Review: Tweeting the Universe
by Jeff Foust
|If you’re not familiar with Twitter, the writing style in the book can be a little jarring. With only 140 characters, there’s no room for flowery prose or long-winded explanations.|
Chown and Schilling cover a lot of ground in the book, starting with the Earth and working their way out into the universe. Each chapter answers a fairly basic question: Why is the sky blue? How do we know the age of the Earth? What is dark energy? They then answer that question in the series of “tweets”, usually 10 to 12 per chapter. (To help promote the book, the authors have published several sample chapters as actual tweets from their Twitter accounts.)
If you’re not familiar with Twitter, the writing style in the book can be a little jarring. With only 140 characters, there’s no room for flowery prose or long-winded explanations. While brevity may be the soul of wit, at times it can appear to be too brief: sometimes the sentences appear like exercises in note-taking, with articles like “a” and “the” dropped. An example is this “tweet” from a chapter on solar flares: “Solar flares decrease lifetime of artificial satellites, by heating up/expanding upper atmosphere, so creating drag on orbiting bodies.” The meaning is clear, but the writing style is something that ordinarily wouldn’t pass muster. To their credit, they don’t go to the greater lengths that others on Twitter do in terms extensive use of abbreviations or even the shorthand common in text messaging.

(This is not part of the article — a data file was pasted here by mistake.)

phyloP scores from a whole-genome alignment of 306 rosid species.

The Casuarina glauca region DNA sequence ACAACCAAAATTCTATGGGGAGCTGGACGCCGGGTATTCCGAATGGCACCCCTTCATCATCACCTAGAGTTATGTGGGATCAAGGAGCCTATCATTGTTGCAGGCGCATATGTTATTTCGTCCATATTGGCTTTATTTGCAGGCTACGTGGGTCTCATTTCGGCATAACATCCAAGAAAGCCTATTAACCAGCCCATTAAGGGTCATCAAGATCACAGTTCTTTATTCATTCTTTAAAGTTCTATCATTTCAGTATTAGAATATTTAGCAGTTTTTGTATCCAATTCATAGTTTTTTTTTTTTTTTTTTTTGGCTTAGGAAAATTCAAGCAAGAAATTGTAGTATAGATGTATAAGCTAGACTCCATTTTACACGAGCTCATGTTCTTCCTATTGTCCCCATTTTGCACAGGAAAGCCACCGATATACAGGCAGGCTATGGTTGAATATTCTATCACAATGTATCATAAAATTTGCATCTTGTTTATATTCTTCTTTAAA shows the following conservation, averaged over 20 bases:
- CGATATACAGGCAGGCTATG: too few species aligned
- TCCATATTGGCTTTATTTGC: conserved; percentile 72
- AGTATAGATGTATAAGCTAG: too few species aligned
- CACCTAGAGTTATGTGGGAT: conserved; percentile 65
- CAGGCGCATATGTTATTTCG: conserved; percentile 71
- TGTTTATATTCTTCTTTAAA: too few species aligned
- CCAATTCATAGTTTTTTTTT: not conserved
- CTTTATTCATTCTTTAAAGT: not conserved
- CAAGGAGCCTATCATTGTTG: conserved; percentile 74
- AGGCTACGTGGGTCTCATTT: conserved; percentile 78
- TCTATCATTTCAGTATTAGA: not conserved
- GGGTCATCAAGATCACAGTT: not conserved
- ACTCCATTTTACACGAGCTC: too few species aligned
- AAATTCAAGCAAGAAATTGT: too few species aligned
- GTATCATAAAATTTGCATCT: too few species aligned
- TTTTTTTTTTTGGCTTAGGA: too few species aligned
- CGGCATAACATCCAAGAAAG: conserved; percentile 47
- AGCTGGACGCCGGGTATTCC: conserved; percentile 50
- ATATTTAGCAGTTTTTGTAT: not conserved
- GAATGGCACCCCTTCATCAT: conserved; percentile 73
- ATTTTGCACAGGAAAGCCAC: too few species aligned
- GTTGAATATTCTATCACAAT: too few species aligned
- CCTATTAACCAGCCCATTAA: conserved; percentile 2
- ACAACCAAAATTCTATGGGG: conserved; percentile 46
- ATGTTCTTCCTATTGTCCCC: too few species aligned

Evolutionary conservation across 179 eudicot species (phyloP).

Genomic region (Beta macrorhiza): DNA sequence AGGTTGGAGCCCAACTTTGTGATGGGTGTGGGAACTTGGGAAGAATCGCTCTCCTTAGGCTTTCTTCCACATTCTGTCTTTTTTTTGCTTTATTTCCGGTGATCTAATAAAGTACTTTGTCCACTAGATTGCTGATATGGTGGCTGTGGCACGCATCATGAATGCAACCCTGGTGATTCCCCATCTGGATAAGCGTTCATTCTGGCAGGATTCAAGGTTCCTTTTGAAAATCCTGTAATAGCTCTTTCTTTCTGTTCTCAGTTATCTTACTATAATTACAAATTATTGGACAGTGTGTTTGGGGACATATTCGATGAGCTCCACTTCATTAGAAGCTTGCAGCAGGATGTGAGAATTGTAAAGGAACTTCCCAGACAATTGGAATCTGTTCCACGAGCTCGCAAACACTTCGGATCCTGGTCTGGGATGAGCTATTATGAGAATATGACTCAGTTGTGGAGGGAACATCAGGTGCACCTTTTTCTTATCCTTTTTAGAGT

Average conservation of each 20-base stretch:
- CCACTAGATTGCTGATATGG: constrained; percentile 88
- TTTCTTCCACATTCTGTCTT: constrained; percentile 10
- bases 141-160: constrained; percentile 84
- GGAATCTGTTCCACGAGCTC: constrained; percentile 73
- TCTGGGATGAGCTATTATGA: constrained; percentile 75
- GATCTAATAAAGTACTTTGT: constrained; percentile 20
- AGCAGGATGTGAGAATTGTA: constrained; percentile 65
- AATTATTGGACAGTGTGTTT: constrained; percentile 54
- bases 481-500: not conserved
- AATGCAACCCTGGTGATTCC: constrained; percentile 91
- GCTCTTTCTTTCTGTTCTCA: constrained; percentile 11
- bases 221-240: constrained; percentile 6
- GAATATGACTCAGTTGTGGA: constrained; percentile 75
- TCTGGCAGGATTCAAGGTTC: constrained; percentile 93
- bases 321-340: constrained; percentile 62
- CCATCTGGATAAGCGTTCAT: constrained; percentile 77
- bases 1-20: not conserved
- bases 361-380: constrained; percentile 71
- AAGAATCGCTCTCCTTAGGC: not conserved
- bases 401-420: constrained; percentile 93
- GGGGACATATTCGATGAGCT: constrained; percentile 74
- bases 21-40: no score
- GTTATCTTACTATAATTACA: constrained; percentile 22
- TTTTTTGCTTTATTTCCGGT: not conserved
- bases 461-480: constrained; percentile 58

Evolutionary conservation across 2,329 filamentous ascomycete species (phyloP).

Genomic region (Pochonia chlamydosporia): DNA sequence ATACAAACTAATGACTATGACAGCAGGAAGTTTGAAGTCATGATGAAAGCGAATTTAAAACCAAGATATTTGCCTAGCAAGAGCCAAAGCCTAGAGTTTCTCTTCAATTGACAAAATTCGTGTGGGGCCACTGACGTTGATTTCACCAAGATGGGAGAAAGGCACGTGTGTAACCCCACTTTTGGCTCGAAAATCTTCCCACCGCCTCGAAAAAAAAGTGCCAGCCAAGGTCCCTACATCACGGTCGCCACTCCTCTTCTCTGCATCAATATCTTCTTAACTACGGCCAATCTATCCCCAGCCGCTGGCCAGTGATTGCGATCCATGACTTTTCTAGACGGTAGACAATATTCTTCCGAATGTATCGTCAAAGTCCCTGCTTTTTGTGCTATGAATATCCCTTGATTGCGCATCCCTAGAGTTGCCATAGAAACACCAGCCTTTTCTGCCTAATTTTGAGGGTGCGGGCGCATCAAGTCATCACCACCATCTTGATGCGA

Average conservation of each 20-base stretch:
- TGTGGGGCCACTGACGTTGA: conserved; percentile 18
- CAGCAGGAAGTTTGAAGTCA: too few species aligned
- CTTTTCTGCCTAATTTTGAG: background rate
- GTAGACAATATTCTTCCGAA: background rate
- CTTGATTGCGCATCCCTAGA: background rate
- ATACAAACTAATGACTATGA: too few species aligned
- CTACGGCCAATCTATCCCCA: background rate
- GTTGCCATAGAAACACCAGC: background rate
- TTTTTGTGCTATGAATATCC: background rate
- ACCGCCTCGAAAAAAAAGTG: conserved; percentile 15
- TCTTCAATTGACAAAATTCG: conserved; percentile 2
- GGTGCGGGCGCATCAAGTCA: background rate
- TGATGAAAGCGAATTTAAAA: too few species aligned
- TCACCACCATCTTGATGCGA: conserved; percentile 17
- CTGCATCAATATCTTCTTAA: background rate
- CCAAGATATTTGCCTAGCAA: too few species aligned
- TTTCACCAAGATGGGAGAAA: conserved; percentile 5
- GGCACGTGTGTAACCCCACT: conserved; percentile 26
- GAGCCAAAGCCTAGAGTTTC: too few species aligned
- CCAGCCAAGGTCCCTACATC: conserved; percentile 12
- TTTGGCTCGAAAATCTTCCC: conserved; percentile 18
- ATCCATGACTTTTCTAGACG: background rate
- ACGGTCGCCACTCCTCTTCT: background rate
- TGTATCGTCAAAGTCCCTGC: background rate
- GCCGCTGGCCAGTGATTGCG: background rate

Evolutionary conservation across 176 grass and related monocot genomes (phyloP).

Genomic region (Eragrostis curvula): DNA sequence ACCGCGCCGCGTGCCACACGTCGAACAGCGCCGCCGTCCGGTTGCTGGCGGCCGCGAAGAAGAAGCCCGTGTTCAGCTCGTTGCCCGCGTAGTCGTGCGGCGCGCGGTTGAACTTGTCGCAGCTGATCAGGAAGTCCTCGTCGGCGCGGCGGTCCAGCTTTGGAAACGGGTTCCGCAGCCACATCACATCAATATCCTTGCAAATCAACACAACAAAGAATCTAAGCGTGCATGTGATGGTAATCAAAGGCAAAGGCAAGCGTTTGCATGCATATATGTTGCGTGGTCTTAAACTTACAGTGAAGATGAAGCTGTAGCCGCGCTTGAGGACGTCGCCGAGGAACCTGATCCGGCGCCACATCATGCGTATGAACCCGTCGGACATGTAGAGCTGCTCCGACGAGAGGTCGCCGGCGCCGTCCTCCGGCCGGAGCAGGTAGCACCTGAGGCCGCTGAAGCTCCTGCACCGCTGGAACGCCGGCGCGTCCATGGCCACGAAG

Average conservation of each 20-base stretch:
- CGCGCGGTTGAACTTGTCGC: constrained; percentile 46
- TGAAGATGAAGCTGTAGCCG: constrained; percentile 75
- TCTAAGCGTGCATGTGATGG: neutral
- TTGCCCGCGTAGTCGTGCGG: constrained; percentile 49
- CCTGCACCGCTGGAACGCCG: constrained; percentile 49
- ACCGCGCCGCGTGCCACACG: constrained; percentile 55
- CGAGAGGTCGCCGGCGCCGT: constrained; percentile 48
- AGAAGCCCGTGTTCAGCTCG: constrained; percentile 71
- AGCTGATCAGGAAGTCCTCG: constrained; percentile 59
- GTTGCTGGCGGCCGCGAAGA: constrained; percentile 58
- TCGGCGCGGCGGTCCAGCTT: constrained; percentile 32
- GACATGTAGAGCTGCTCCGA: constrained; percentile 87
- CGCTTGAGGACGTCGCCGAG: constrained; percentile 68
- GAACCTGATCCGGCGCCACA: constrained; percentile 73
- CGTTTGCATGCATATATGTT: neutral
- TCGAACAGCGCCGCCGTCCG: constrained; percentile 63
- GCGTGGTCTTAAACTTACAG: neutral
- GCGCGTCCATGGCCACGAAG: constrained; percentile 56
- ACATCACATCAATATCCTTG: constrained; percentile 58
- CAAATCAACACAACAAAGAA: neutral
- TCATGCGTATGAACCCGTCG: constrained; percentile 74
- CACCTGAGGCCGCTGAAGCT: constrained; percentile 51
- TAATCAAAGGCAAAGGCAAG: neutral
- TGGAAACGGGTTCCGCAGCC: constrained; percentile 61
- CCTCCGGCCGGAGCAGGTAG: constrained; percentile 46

That said, Chown and Schilling have done a fine job condensing the universe into bite-sized morsels of text. However, this effort prompts the question: who is the ultimate audience for this book? Has the Internet, as Nicholas Carr suggested in his 2010 book The Shallows: What the Internet is Doing to Our Brains, so shortened some individuals’ attention spans that they need information atomized to this level because they lack the ability to concentrate enough to read a longer book? (And, if so, would they even buy a book?) On the other hand, limits, even arbitrary ones, can stimulate creativity: would the recent film The Artist be so critically acclaimed if it had told the same story with dialogue and color? What the book does demonstrate is that it is possible to answer some of the key questions about our universe in a concise manner—one that, hopefully, encourages readers to look for more details in sources not constrained by a 140-character limitation.